Wayne Shreffler, M.D., Ph.D.


Physician Investigator (Cl)
Pediatric Allergy Group, Mass General Research Institute
Associate Professor of Pediatrics
Harvard Medical School
Pediatrician
Pediatric Allergy Group, Massachusetts General Hospital
Research Staff
Center for Immunology and Inflammatory Diseases, Massachusetts General Hospital
MD NYU School of Medicine 1998
M.D.; Ph.D. New York University School of Medicine 1998
allergens; allergies; antigens plant; arachis hypogaea; basophils; desensitization immunologic; food allergies; food hypersensitivity; ige diversity; immunoglobulin e; microbiome; milk hypersensitivity; peanut hypersensitivity; pediatric allergies; polychromatic flow cytometry; regulatory t cells; t cells

The Shreffler laboratory focuses on the characterization of cellular and humoral immune response to dietary antigens and the mechanisms of allergen-induced Th2 sensitization and oral tolerance. Areas of active investigation include 1) the mechanisms of allergenic dendritic cell (DC) activation by allergens and the DC signals that induce Th2 differentiation; 2) the role of regulatory T cells in natural and immunotherapy-induced oral tolerance; 3) the role of IgE diversity and basophil activation and their regulation in both the effector response and in adaptive immune deviation in the context of food allergy and asthma. We primarily work with human samples, often in conjunction with clinical interventional or observational studies, to interrogate both the innate and adaptive immune responses to major dietary and aeroallergens.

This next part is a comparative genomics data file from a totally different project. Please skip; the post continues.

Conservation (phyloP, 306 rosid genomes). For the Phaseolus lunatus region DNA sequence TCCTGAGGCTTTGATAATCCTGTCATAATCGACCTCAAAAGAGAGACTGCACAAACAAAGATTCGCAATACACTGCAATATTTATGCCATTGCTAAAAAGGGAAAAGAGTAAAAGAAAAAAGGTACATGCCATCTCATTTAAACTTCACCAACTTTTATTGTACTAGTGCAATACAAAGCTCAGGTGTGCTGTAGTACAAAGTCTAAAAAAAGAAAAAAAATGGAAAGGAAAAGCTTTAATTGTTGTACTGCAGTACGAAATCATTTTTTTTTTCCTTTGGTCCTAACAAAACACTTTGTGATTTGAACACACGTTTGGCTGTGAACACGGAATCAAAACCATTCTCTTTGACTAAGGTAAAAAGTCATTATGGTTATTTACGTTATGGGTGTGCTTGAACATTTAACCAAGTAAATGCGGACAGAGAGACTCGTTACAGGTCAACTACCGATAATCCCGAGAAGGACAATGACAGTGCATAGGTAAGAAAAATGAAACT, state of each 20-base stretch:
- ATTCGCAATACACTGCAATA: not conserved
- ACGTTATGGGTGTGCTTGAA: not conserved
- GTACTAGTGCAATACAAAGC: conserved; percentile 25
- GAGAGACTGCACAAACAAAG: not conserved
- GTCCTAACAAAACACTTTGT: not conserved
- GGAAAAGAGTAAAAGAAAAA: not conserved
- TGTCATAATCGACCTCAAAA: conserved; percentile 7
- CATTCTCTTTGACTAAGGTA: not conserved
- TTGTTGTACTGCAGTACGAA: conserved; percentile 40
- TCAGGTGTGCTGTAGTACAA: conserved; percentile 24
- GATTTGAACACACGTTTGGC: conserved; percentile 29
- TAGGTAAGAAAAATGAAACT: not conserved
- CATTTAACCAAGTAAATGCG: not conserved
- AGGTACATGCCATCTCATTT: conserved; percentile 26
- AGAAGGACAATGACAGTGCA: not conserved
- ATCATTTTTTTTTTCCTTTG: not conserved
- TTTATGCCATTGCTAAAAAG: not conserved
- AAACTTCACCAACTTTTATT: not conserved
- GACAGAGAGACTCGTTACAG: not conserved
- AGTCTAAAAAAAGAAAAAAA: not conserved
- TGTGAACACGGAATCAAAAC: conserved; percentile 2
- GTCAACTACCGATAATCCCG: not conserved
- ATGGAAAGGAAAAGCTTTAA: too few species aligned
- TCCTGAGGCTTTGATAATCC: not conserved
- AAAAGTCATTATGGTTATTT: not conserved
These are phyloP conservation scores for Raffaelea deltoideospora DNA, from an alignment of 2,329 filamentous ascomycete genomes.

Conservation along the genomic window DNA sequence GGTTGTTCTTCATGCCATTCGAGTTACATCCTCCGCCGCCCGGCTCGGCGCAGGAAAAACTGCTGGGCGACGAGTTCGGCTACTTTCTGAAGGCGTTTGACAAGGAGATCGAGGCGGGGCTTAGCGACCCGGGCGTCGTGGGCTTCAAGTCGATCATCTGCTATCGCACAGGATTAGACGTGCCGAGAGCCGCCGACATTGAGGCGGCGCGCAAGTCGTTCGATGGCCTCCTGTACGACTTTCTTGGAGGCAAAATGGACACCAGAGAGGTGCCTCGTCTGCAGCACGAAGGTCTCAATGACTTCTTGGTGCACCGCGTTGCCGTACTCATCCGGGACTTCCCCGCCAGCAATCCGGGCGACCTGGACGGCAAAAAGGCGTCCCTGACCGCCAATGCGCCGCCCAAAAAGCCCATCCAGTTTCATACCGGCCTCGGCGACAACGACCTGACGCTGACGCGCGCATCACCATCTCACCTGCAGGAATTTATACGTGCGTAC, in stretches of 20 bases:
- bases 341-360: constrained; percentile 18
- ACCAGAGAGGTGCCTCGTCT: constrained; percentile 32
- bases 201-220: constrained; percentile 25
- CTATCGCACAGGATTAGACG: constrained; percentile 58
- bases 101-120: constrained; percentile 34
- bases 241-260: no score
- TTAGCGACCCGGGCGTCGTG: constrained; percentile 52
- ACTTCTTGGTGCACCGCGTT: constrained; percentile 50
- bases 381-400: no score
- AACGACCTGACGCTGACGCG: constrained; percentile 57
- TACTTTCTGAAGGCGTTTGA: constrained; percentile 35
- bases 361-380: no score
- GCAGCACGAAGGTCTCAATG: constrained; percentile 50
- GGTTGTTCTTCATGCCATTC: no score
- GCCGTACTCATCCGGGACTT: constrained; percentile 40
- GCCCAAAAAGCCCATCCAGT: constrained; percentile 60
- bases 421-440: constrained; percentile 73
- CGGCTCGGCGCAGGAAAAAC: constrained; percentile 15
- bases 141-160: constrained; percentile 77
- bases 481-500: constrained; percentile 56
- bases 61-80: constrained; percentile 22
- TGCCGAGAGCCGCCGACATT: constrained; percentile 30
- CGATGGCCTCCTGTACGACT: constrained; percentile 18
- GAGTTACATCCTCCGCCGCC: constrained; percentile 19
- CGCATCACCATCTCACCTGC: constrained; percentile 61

Working together with numerous collaborators including from the Consortium for Food Allergy Research , the Inner City Asthma Consortium and our own newly established Food Allergy Center at MGH, we are adapting the use of polychromatic flow cytometry, peptide microarray-based humoral immune profiling and systems biology approaches to uniquely characterize the phenotype and function of allergen-specific T and B cell responses and the regulations of effector cells in pediatric food allergy and asthma.

Also important is the effort to understand why some food proteins are potent allergens. In other words, what are the mechanisms that influence early immune fate decisions to allergens and the intrinsic properties of those allergens that facilitate an allergic response. We are studying this in human and murine model systems.

Research lab website Publications Clinical Profile
wshreffler@mgh.harvard.edu
6177263481
Center for Immunology and Inflammatory Diseases
CNY-Building #149
149 13th Street
Charlestown, MA 02129